UK prog rock label Gravity Dream has given us a chance to introduce to you the excellent debut album of progressive folk-rock group Grumblewood from New Zealand.
Release date : 6th November 2020
Label: Gravity Dream
Format: CD / Digital
From the outset, we face an atmospheric opening as waves, birdsong and thunder draws you in with a clever bass solo riff from Morgan Jones. When intricate flute begins and with vocals from Gav Bromfield, this New Zealand based quartet have distinctly put us in the land of Tull. Inspired by early 70’s electric folk and fans of our beloved Fairport Convention too, they have created a super collection of original jazzy, rocky songs following a folky idiom. It’s a bouncy, joyful, jigging opening with some pleasant choral harmony too.
Salvatore Richichi’s mandolin opens Picturesque Postcard with acoustic guitar, before a heavier riff accompanies the flute interspersed with more Anderson-like vocals. Gav Bromfield really comes into his own on Castaways with a superb flute solo and powerful vocals, as does guitarist Salvatore mixing both rocky riffs and solos.
As a quartet on Five And Nines, they master the art of each one being prominent but not overpowering each other and the jigging change of pace at the end is a joy. The Sherrif Rides blends light and heavy, jazz and folk with great skill, driven along by subtle bass and flamboyant beat from Phil Aldridge. As in Ex Memoriam, the changes in pace add texture and colour.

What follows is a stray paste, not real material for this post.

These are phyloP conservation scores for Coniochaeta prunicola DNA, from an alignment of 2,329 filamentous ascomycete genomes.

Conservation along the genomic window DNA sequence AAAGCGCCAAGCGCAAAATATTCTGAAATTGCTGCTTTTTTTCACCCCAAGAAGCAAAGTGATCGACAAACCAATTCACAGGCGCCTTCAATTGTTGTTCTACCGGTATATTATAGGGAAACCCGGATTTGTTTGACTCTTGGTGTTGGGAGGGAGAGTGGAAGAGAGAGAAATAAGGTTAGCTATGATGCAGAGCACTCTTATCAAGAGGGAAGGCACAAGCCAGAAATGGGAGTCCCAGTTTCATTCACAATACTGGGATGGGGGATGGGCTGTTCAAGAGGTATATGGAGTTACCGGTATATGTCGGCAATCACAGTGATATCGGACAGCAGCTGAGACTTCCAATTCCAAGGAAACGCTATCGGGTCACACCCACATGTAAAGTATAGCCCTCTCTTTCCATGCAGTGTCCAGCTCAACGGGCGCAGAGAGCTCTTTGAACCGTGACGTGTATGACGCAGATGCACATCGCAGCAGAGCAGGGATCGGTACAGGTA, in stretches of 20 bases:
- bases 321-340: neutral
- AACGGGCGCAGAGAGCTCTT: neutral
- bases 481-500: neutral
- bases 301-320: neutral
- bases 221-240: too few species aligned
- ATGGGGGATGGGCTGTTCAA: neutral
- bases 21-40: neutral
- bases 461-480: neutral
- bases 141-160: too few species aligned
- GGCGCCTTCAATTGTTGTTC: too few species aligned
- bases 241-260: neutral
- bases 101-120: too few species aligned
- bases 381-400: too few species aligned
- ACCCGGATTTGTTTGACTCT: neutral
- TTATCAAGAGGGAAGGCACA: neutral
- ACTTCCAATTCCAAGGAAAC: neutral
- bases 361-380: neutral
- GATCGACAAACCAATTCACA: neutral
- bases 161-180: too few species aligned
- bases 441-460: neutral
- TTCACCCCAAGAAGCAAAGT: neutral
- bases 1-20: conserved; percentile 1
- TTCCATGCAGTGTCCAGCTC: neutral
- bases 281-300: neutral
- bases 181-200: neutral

The Minstrel flows along hauntingly at first, then after some trilling minstrel flute, it explodes into a fusion of jazz and rock. Experience altered tempos and power, with an intricate guitar solo, first in the background then more to the fore. The album title track builds to an amazing crescendo featuring mandolin and bass providing a strong, forceful finale.
To pay them my best compliment and to illustrate of how much I enjoyed their fresh interpretation of music gone by, many of their musical renderings would not be amiss on Songs From The Wood or Minstrel in The Gallery. The stories they weave follow familiar folklore themes entwined in their own wonderful musical twist on early 70’s folk-rock with splendid lulls and surges throughout. And why not? If Ian Anderson and the boys put their own twist on Bach with Bouree, who’s to say contemporary artists can’t emulate a hero or two of their own.
This album from Grumblewood, which was recorded, mixed and mastered using vintage analogue equipment and production techniques to replicate 70s sound, deserves a listen.
Listen to Picturesque Postcard from Grumblewood below: